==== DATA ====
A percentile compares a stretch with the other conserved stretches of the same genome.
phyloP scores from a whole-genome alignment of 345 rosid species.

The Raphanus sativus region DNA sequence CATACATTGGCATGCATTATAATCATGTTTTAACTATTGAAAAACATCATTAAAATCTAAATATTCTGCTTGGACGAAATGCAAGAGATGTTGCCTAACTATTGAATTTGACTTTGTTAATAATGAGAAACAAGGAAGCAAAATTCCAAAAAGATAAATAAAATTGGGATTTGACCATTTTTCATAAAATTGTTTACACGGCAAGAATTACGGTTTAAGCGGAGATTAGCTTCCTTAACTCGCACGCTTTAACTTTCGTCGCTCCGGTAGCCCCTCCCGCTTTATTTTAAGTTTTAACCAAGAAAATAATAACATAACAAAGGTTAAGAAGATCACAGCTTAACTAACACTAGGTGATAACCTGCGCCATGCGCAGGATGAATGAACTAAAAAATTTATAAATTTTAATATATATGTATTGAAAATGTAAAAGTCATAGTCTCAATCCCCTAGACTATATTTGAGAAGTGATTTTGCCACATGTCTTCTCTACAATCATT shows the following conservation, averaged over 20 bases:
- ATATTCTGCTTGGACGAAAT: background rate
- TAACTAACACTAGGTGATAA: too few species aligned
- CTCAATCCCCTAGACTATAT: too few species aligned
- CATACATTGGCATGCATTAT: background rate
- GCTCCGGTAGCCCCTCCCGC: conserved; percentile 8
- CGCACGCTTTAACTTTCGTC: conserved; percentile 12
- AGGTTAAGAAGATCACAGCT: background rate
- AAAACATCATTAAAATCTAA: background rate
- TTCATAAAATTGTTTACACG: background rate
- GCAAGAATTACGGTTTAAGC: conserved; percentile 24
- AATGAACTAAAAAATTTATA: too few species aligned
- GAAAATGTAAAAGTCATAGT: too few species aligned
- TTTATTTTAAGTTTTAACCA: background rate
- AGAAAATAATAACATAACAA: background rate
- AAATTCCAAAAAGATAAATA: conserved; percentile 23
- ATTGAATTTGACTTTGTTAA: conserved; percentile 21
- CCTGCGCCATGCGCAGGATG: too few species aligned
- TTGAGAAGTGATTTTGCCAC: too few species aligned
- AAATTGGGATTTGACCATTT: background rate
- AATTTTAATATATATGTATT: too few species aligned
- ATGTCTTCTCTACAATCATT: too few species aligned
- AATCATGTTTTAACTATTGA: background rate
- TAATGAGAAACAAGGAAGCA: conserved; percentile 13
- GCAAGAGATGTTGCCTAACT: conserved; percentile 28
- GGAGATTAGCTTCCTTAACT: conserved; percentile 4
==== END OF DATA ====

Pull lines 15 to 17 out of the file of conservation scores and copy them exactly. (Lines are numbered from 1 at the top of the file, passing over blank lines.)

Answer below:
- GAAAATGTAAAAGTCATAGT: too few species aligned
- TTTATTTTAAGTTTTAACCA: background rate
- AGAAAATAATAACATAACAA: background rate